Fantastic Fest 2012 Review: LA MEMORIA DEL MUERTO Is A Delirious Genre Mashup

Contributor; Chicago, Illinois
Fantastic Fest 2012 Review: LA MEMORIA DEL MUERTO Is A Delirious Genre Mashup
Influenced by everything from Dario Argento's Suspiria (1977) to Sam Raimi's Evil Dead II (1987) this bit of occult horror from director Valentín Javier Diment pops like a Tex Avery cartoon off the screen, offering solid laughs and genuinely shocking gross out gore. But it's also helped out by a good screenplay offering weirder than weird plot twists taking viewers who wish to go deeper beyond those surface reactions into some genuine poignancy. What emerges is a disturbing, somewhat disjointed but ultra fun genre flick with a bit of an edge.

While mourning the unexpected death of her beloved husband Jorge (Gabriel Goity), Alicia (Lola Berthet) calls his closest friends and companions together. Upon everyone's arrival in the deserted country home Alicia reads a moving letter in which Jorge thanks everyone for what they have meant to him. But the letter also reveals Jorge's intention to return from the grave via a ritual in which everyone in the home will be visited by ghosts from their past. Told they will be safe as long as they remain inside the house the group abides by Jorge and Alicia's wishes hoping to see their friend again. What they cannot know is they are about to be sacrificed as part of an arcane magick ceremony designed to betray each of them.  

There are many things that carry La Memoria Del Muerto out past the white noise. For one thing the film starts out on a surprisingly effective and serious note. By the time Jorge has passed away and everyone has come to his house to hear the reading of the letter the characters have been introduced, relationships established and considerable empathy generated for all concerned. Had the film continued as a simple drama it could have worked remarkably well.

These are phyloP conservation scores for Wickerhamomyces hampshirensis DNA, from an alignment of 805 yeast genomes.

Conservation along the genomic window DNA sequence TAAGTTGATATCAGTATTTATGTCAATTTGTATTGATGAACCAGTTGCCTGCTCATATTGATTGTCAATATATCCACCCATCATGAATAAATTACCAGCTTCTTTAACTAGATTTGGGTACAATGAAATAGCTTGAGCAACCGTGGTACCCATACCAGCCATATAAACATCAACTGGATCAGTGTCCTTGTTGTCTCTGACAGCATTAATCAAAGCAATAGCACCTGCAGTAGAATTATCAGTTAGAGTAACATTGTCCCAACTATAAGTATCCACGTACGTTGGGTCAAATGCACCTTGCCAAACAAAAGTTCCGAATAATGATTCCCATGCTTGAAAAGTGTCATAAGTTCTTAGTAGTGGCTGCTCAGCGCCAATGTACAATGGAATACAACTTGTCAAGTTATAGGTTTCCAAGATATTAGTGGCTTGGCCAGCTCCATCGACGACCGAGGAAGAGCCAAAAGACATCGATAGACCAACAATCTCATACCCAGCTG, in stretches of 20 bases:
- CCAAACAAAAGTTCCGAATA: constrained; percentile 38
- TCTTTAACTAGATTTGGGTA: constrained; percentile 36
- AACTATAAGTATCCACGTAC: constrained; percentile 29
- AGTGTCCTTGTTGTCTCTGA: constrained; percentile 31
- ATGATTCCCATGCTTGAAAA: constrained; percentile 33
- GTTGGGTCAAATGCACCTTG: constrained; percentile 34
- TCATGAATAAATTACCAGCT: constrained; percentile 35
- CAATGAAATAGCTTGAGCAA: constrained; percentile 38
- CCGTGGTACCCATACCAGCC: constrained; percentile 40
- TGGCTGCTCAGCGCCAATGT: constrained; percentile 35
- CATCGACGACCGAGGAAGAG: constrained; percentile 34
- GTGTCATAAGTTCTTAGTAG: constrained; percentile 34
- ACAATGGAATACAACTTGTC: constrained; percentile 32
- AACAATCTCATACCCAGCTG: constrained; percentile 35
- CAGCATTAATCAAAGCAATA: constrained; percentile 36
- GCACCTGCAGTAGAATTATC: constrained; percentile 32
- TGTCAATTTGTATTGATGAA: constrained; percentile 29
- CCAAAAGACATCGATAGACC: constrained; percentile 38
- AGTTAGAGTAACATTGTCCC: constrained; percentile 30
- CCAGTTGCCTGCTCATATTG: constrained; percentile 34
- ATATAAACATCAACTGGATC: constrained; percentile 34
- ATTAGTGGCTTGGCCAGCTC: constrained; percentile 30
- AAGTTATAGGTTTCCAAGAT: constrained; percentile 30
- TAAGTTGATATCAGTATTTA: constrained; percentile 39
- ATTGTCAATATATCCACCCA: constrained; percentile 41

But when one of the guests sees the ghost of a long dead relative outside and rushes to meet them the style of the film abruptly shifts and we are treated to a virtual carnivale of practical effects, swooping cameras and over the top performances. It all dances on the razor's edge threatening at any moment to spill over into mere kitsch but the screenplay, which keeps the characters confronted with a variety of personal sins and anxieties, gives a solid framework to an equally solid cast in making important moments seem heartfelt. If anything the humor makes some of the films darker observations easier to digest. The film ends on a hard twist that it absolutely earns but by then has lost a little of the dramatic power it gained from its setup making the highly energetic project seem a bit of a cinematic curiosity rather than full fledged minor gem. Still La Memoria Del Muerto is well worth seeking out and unlikely to fade from memory any time soon. 
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